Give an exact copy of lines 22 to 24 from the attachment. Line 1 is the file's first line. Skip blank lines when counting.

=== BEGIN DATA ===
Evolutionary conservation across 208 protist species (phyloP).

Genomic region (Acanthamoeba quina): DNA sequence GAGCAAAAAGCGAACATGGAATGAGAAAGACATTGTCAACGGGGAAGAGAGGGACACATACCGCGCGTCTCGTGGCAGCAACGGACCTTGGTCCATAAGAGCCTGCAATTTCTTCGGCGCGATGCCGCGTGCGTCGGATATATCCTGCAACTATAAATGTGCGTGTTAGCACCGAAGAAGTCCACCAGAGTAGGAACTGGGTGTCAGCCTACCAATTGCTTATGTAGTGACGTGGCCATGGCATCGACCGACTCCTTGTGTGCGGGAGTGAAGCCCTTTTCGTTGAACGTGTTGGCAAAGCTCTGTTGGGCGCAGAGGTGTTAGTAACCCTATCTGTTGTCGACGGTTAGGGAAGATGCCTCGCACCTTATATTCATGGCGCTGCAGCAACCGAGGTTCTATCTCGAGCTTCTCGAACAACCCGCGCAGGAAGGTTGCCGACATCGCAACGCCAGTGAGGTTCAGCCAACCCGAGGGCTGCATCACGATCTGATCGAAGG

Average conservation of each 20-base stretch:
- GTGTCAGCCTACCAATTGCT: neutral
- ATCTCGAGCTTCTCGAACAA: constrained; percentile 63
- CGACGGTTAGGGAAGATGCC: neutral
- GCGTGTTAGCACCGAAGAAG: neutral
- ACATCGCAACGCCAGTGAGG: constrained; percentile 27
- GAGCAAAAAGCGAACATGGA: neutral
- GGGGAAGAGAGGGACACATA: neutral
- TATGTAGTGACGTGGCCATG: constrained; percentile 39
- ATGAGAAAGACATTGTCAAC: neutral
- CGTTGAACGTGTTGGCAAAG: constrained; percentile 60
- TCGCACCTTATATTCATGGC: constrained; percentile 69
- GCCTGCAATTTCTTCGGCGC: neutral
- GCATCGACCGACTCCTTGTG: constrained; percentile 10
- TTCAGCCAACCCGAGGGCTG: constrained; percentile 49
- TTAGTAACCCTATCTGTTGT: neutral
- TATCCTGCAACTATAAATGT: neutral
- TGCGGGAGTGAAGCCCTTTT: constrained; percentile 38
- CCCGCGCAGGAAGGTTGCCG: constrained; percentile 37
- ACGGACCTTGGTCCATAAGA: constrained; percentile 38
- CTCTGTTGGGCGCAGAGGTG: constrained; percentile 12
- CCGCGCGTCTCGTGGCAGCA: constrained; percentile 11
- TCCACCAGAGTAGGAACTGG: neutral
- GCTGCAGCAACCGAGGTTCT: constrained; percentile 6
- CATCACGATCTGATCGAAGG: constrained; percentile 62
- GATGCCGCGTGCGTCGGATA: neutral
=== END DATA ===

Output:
- ACGGACCTTGGTCCATAAGA: constrained; percentile 38
- CTCTGTTGGGCGCAGAGGTG: constrained; percentile 12
- CCGCGCGTCTCGTGGCAGCA: constrained; percentile 11